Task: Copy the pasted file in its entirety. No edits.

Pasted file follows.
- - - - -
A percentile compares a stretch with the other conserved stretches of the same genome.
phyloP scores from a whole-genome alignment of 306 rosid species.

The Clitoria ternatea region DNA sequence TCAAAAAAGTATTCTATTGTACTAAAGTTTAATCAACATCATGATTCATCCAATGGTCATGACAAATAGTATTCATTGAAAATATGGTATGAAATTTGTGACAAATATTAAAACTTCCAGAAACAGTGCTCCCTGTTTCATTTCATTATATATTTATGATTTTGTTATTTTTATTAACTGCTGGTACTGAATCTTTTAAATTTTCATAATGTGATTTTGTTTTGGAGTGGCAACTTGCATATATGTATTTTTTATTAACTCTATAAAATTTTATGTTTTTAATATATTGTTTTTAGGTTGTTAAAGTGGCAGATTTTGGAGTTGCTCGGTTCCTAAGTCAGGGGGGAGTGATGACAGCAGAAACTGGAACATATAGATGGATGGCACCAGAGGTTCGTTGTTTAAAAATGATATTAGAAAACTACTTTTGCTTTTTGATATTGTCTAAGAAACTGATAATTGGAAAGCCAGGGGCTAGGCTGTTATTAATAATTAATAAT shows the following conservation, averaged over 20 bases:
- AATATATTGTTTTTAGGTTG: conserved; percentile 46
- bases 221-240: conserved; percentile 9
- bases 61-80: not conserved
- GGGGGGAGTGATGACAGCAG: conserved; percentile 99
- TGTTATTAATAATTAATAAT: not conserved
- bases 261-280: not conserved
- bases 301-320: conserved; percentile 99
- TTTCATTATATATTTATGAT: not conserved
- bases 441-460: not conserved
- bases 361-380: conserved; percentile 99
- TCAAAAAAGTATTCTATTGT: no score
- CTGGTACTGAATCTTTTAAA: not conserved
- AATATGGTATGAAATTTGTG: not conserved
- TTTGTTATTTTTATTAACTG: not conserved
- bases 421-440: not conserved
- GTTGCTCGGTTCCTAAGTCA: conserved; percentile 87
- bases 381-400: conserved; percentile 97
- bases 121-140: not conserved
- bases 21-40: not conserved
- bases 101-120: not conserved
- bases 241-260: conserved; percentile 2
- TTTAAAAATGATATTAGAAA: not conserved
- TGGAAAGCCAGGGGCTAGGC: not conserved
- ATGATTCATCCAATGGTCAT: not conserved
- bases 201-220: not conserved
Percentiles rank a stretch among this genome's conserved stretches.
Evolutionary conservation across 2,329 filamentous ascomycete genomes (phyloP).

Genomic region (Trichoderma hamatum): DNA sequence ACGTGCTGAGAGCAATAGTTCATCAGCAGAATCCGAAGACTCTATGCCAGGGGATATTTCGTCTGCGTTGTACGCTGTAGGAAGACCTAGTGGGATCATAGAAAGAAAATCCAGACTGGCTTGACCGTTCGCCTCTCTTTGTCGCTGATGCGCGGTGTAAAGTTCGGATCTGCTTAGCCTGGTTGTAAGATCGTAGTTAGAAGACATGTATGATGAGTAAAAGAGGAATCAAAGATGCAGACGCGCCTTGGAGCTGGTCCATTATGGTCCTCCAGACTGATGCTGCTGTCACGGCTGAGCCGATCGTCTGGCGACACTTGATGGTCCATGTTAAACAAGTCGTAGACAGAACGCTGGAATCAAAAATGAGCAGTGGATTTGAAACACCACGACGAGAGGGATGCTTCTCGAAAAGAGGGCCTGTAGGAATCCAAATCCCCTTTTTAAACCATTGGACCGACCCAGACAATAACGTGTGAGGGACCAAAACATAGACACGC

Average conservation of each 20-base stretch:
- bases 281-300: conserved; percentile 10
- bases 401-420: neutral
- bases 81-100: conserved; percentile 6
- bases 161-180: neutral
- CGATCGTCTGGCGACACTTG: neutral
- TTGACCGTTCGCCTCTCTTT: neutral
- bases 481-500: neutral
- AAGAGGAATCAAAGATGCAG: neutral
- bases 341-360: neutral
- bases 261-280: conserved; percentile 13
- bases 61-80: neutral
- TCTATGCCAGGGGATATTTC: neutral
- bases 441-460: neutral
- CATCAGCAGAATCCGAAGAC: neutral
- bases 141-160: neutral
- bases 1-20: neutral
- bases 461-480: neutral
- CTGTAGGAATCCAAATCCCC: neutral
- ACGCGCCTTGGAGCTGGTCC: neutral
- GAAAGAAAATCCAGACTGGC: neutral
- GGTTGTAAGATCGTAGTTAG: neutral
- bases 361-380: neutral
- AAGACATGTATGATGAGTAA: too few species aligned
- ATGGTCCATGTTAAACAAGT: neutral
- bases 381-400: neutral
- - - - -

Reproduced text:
A percentile compares a stretch with the other conserved stretches of the same genome.
phyloP scores from a whole-genome alignment of 306 rosid species.

The Clitoria ternatea region DNA sequence TCAAAAAAGTATTCTATTGTACTAAAGTTTAATCAACATCATGATTCATCCAATGGTCATGACAAATAGTATTCATTGAAAATATGGTATGAAATTTGTGACAAATATTAAAACTTCCAGAAACAGTGCTCCCTGTTTCATTTCATTATATATTTATGATTTTGTTATTTTTATTAACTGCTGGTACTGAATCTTTTAAATTTTCATAATGTGATTTTGTTTTGGAGTGGCAACTTGCATATATGTATTTTTTATTAACTCTATAAAATTTTATGTTTTTAATATATTGTTTTTAGGTTGTTAAAGTGGCAGATTTTGGAGTTGCTCGGTTCCTAAGTCAGGGGGGAGTGATGACAGCAGAAACTGGAACATATAGATGGATGGCACCAGAGGTTCGTTGTTTAAAAATGATATTAGAAAACTACTTTTGCTTTTTGATATTGTCTAAGAAACTGATAATTGGAAAGCCAGGGGCTAGGCTGTTATTAATAATTAATAAT shows the following conservation, averaged over 20 bases:
- AATATATTGTTTTTAGGTTG: conserved; percentile 46
- bases 221-240: conserved; percentile 9
- bases 61-80: not conserved
- GGGGGGAGTGATGACAGCAG: conserved; percentile 99
- TGTTATTAATAATTAATAAT: not conserved
- bases 261-280: not conserved
- bases 301-320: conserved; percentile 99
- TTTCATTATATATTTATGAT: not conserved
- bases 441-460: not conserved
- bases 361-380: conserved; percentile 99
- TCAAAAAAGTATTCTATTGT: no score
- CTGGTACTGAATCTTTTAAA: not conserved
- AATATGGTATGAAATTTGTG: not conserved
- TTTGTTATTTTTATTAACTG: not conserved
- bases 421-440: not conserved
- GTTGCTCGGTTCCTAAGTCA: conserved; percentile 87
- bases 381-400: conserved; percentile 97
- bases 121-140: not conserved
- bases 21-40: not conserved
- bases 101-120: not conserved
- bases 241-260: conserved; percentile 2
- TTTAAAAATGATATTAGAAA: not conserved
- TGGAAAGCCAGGGGCTAGGC: not conserved
- ATGATTCATCCAATGGTCAT: not conserved
- bases 201-220: not conserved
Percentiles rank a stretch among this genome's conserved stretches.
Evolutionary conservation across 2,329 filamentous ascomycete genomes (phyloP).

Genomic region (Trichoderma hamatum): DNA sequence ACGTGCTGAGAGCAATAGTTCATCAGCAGAATCCGAAGACTCTATGCCAGGGGATATTTCGTCTGCGTTGTACGCTGTAGGAAGACCTAGTGGGATCATAGAAAGAAAATCCAGACTGGCTTGACCGTTCGCCTCTCTTTGTCGCTGATGCGCGGTGTAAAGTTCGGATCTGCTTAGCCTGGTTGTAAGATCGTAGTTAGAAGACATGTATGATGAGTAAAAGAGGAATCAAAGATGCAGACGCGCCTTGGAGCTGGTCCATTATGGTCCTCCAGACTGATGCTGCTGTCACGGCTGAGCCGATCGTCTGGCGACACTTGATGGTCCATGTTAAACAAGTCGTAGACAGAACGCTGGAATCAAAAATGAGCAGTGGATTTGAAACACCACGACGAGAGGGATGCTTCTCGAAAAGAGGGCCTGTAGGAATCCAAATCCCCTTTTTAAACCATTGGACCGACCCAGACAATAACGTGTGAGGGACCAAAACATAGACACGC

Average conservation of each 20-base stretch:
- bases 281-300: conserved; percentile 10
- bases 401-420: neutral
- bases 81-100: conserved; percentile 6
- bases 161-180: neutral
- CGATCGTCTGGCGACACTTG: neutral
- TTGACCGTTCGCCTCTCTTT: neutral
- bases 481-500: neutral
- AAGAGGAATCAAAGATGCAG: neutral
- bases 341-360: neutral
- bases 261-280: conserved; percentile 13
- bases 61-80: neutral
- TCTATGCCAGGGGATATTTC: neutral
- bases 441-460: neutral
- CATCAGCAGAATCCGAAGAC: neutral
- bases 141-160: neutral
- bases 1-20: neutral
- bases 461-480: neutral
- CTGTAGGAATCCAAATCCCC: neutral
- ACGCGCCTTGGAGCTGGTCC: neutral
- GAAAGAAAATCCAGACTGGC: neutral
- GGTTGTAAGATCGTAGTTAG: neutral
- bases 361-380: neutral
- AAGACATGTATGATGAGTAA: too few species aligned
- ATGGTCCATGTTAAACAAGT: neutral
- bases 381-400: neutral